What to watch for in the Nationals-Braves series


Freddie Freeman. (Mike Zarrilli/Getty Images)

Atlanta is in town for a crucial four-game series against the Nationals. The Braves, however, have limped to Washington. They were swept by the Phillies at home and have lost 10 of their past 15 games. In fact, since April 28, only three teams have a worse winning percentage — Rays, Mets and Padres — than the Braves’ .404 mark (19-28).

The Nationals have a 1 1/2 game lead on the Braves entering Thursday night’s game. Their better play has improved their division standing and afforded them a cushion in the standings before four head-to-head match-ups with a second-place team. Even if the Nationals are swept this weekend, the Braves would hold a 2 1/2-game lead with 88 games to play. The series is a good opportunity for the Nationals to gain ground and prove that they can play with the Braves, but it is not the end of the world either way.

“I think we feel good being where we’re at,” Nationals Manager Matt Williams said. “We face a really difficult team over the next four games. I think it was really important to win this one [Wednesday], and we need to look to [Thursday] now and be prepared for that. Beyond that, we can’t look. We can’t peek around the corner.”

Some things to watch this weekend:

The pitching matchups: Thursday: Jordan Zimmerman (5-3, 2.98 ERA) vs. right-hander Gavin Floyd (1-2, 2.98 ERA). Zimmermann has a career 2.98 ERA in eight starts against the Braves. He held them to one run and struck out nine over five innings in an April 4 loss. Zimmermann is also in a groove: He has allowed one run and struck out 21 batters over the past 25 innings. Floyd has been good for the Braves, but his 4.03 FIP indicates he is due for a regression. Before his Tommy John surgery last season, Floyd faced the Nationals on April 10 while with the White Sox and allowed five runs over 5 1/3 innings in the loss.

Friday: Stephen Strasburg vs. left-hander Mike Minor (2-4, 4.42 ERA). Strasburg has a career 3.86 ERA in 13 starts against the Braves, but allowed six runs, three earned, over 4 1/3 innings in his only start against them this season. At home, Strasburg has a career 2.49 ERA, more than a run better than his road 3.57 ERA. Minor has struggled since his return: He has allowed 10.9 hits per nine innings and has given up nine home runs in nine starts. Why could this match-up could be in the Nationals’ favor? They have a .752 OPS and are 11-7 against left-handers, tied for seventh in the majors.

Saturday: Doug Fister (5-2, 3.08 ERA) vs. right-hander Julio Teheran (6-4, 2.31 ERA). Fister will face the Braves for only the second time in his career. He faced them last season and allowed three runs and struck out eight over seven innings in an April win. Teheran has been one of baseball’s best pitchers this season. His ERA is sixth-best in the majors and his 0.93 WHIP is third best. He also has a 2.93 ERA in seven career starts against the Nationals.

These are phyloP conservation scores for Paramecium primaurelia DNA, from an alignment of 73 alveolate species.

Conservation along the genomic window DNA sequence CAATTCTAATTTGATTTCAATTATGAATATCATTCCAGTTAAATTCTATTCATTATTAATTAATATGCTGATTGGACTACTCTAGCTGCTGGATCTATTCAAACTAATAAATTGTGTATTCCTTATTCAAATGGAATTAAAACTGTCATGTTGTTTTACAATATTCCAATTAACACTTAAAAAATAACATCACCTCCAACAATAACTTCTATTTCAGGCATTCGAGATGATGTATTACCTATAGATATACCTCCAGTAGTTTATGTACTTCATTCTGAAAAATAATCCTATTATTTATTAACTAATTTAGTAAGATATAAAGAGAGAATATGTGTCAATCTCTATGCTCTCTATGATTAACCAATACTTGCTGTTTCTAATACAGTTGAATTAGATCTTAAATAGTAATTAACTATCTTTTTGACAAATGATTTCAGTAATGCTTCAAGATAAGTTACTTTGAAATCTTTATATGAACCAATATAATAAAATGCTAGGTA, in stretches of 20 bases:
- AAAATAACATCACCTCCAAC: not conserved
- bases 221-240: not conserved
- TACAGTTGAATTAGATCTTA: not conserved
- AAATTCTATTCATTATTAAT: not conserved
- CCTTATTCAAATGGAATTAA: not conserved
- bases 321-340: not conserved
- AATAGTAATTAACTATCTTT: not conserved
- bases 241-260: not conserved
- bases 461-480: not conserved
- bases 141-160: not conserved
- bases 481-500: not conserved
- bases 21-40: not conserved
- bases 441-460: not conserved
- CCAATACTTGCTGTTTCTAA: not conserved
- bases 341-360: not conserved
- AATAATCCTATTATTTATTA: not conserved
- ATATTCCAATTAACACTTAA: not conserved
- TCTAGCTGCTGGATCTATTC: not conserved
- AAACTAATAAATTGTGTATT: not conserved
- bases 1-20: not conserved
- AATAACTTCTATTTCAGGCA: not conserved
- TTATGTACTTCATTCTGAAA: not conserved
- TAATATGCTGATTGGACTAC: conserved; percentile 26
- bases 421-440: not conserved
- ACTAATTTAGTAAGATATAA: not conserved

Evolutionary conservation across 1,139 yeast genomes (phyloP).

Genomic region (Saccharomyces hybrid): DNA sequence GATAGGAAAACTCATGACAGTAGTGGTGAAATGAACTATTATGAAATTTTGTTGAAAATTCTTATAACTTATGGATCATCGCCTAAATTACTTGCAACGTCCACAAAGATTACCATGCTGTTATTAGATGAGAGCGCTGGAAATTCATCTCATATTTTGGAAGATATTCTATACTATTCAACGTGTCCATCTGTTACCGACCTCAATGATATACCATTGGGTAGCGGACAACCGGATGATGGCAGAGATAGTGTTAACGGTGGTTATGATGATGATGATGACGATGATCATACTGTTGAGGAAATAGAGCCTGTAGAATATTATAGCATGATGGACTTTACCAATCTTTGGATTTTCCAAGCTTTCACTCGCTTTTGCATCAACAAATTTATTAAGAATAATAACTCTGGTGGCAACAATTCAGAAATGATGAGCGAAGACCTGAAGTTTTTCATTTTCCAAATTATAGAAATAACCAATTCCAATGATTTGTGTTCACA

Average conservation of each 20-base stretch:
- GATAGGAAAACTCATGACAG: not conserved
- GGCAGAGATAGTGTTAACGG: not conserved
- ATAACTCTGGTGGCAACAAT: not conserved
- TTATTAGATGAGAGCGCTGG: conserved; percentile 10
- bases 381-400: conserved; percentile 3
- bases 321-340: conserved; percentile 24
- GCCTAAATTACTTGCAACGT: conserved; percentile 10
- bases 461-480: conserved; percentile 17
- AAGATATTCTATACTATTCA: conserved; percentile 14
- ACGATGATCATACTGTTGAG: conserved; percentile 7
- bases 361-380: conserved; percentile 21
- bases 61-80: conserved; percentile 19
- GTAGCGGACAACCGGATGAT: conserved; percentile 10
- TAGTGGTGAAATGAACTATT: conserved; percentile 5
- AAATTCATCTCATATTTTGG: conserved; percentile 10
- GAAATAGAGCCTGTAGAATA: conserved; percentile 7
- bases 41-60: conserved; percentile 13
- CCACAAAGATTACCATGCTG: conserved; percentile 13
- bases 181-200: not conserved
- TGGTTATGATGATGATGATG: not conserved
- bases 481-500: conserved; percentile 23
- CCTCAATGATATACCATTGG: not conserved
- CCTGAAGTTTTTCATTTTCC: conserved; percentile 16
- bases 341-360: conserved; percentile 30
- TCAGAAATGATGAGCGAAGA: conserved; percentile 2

Sunday: Tanner Roark (6-4, 2.85 ERA) vs. right-hander Ervin Santana (5-4, 4.12 ERA). A great stat from the Nationals PR department: Since Roark’s major league debut on Aug. 7, 2013, he has the fifth best ERA (2.35) in the majors among pitchers with at least 100 innings. Ahead of him? Johnny Cueto, Zack Greinke, Andrew Cashner and Clayton Kershaw. Roark has a career 2.55 ERA in four games against the Braves, including a five-run clunker earlier this season. Santana has struggled of late; he has allowed 29 earned runs, 17 walks and six home runs over the past 42 1/3 innings.

The Nationals’ play: Since 2013, the Nationals have wilted against the Braves. They are 7-18 against them, including 1-5 this season, and have been outscored 49-73. In that span, the Braves have posted a 2.21 ERA and played stronger defense. The Braves seem to play with more confidence against the Nationals, no matter the standings, and the Nationals appear to play with less. They have made costly mistakes, perhaps because they are pressing to reverse their rough record against their fiercest division rival.

“We definitely get our game together,” Braves shortstop Andrelton Simmons said. “We play more solid whenever we’re playing against them. I don’t know if there’s a reason behind it. Our defense is always on point whenever we’re playing them. We hit well. Our pitching does great. It’s not that we just out-hit them. We just play good. For what reason, I have no idea.”

After the Braves swept the Nationals out of Atlanta in April, Simmons suggested it was Washington who played different in their match-ups. He reiterated that sentiment this week: “Maybe it’s something with them. I don’t know. I think we play well. Hopefully we keep it like that.”

The Braves’ best hitters: The Nationals will need to find a way to limit Freddie Freeman, Justin Upton and Evan Gattis. While Freeman has slumped of late, he normally kills Nationals pitching. He has a career .304/.364/.477 slash line with seven home runs against them in 60 career games. This season alone, he has a 1.481 OPS (two home runs, 11 for 22) against the Nationals and dominated both series.

Upton left Tuesday’s game with light-headedness and it’s unclear if he will play Thursday, but he has also crushed Nationals’ pitching in the past. He has a career .296/.391/.495 slash line, including going 11 for 21 with two home runs against the Nationals in six games this season.

Gattis is perhaps the Braves most dangerous hitter in recent weeks. He has been catching more regularly than before and his offense has picked up. Since May 25, he is hitting .391 (27 for 69) with eight home runs. Just don’t leave anything up in the strike zone; he will crush it.

James Wagner joined the Post in August 2010 and, prior to covering the Nationals, covered high school sports across the region.
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